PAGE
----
Traditional villages need legal support

Updated 2018-01-23 14:23:03 China Daily

Aerial picture taken on Dec. 24, 2017 shows a traditional village in De Xing City, SE China's Jiangxi Province.

Researcher calls for new safeguards as number of communities declines

The lead author of a research report on China's traditional villages has called on legislators to draft a law that protects these culturally important communities from fading away.

The number of these villages fell from more than 3.6 million to about 2.7 million between 2000 and 2010, according to the Investigation Report on the Protection of Chinese Traditional Villages.

In the report, traditional villages are defined as those established in farming civilizations on the basis of tribal and family groups that still retain original architectural styles and features, village settings and a way of life centered around cultural traditions.

Hu Binbin led a research team to investigate traditional villages in 902 townships in 17 provincial regions along the Yangtze River and Yellow River basins from 2008 to 2010 for the report.

The number of registered traditional villages in these regions decreased by almost 4,000 to about 5,700 from 2004 to 2010, his team found. In 2014, the team revisited 1,033 of the villages they reached in 2010 and found 461 of them had vanished.

"The traditional villages are fading away at an unexpected speed and many of them had vanished before we reached them. We have to race against time in our on-site investigation," he said, adding that rapid urbanization has worsened the situation.

Born in 1959 in an ancient village in Shuangfeng county, Hunan province, Hu started to research traditional villages in 1984 and has visited about 4,700.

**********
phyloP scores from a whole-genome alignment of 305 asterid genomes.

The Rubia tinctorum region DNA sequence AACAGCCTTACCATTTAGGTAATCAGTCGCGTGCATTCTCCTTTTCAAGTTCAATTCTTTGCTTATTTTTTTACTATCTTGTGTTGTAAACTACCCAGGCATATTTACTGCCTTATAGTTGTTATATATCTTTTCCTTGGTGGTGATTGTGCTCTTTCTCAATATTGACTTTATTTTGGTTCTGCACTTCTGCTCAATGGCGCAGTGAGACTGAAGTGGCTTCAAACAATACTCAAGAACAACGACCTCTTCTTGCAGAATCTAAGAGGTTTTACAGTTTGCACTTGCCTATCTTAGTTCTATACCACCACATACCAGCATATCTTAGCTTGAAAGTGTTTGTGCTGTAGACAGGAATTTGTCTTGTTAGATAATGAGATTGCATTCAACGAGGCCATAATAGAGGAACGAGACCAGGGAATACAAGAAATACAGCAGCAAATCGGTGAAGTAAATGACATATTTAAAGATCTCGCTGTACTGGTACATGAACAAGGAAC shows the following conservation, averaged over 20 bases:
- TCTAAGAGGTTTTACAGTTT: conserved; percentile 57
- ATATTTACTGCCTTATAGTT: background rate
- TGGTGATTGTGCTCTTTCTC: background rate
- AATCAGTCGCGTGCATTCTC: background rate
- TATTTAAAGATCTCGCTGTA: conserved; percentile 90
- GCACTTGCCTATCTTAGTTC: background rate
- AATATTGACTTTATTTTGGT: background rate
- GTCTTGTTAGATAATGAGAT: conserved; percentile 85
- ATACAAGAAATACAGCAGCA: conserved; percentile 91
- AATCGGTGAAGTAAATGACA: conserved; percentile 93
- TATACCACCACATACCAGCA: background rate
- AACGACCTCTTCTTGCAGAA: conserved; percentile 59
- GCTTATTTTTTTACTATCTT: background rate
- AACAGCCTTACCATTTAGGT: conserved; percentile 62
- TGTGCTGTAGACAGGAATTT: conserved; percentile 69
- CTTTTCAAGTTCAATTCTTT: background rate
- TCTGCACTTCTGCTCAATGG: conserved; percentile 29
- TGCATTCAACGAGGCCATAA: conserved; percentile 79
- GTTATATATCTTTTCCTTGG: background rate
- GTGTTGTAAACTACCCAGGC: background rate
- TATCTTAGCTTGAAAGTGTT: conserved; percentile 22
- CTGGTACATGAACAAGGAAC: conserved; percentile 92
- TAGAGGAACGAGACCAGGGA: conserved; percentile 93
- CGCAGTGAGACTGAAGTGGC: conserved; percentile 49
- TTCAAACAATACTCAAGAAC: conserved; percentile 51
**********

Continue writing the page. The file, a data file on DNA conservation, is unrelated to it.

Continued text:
As director of the Central South University's Research Center of Chinese Village Culture in Changsha, Hunan, Hu developed his interest in traditional villages from his father, who was a teacher and was enthusiastic about traditional culture.

He became a public servant after graduating from university but later chose to study traditional customs.

"In the beginning, I visited the villages just out of interest. Gradually, what I found during the visits stimulated me to look into these villages from a cultural perspective," Hu said.

Traditional villages play an important role in passing on Chinese culture. In the past several thousand years, though troubled by constant wars and dynastic changes, Chinese civilization has not been interrupted thanks to these villages, he said.

"I have always thought of traditional villages as cultural treasuries. During each of my visits to these villages, I always learn something new and different, which cannot be found in the works of China's social elites," he said.

"Culture renaissance is a must for a greater China. As a source of Chinese culture, traditional villages should be protected."

Though a lot of attention has been paid to village protection from various sectors in recent years, Hu said he still is not optimistic because of the lack of specific laws.

Urbanization is leaving more villages empty. Excessive commercial development in some traditional villages has resulted in damage and sped up their demise. The need of residents to improve their living conditions also conflicts with the protection work, he said.

Though there are laws and regulations that relate to traditional village protection, how to enforce them is still not clear without proper supervisory mechanisms. The costs for violations are low. The lack of protection standards is also to blame for damage by some so-called protection projects, he said.

Hu said protection should be carried out not only for tangible heritage in these villages, but also intangible heritage such as traditional opera, crafts and customs, which don't have enough attention attached to them.

"The interests of residents should be brought into consideration in a specific law. As important cultural and historical heritage, traditional architecture in these villages is in private properties left by villagers' ancestors," Hu said.

"When protecting these dwellings, attention should also be paid to improving people's living conditions and quality of life. It needs a special and detailed law to handle the conflicts between protection and life improvement."

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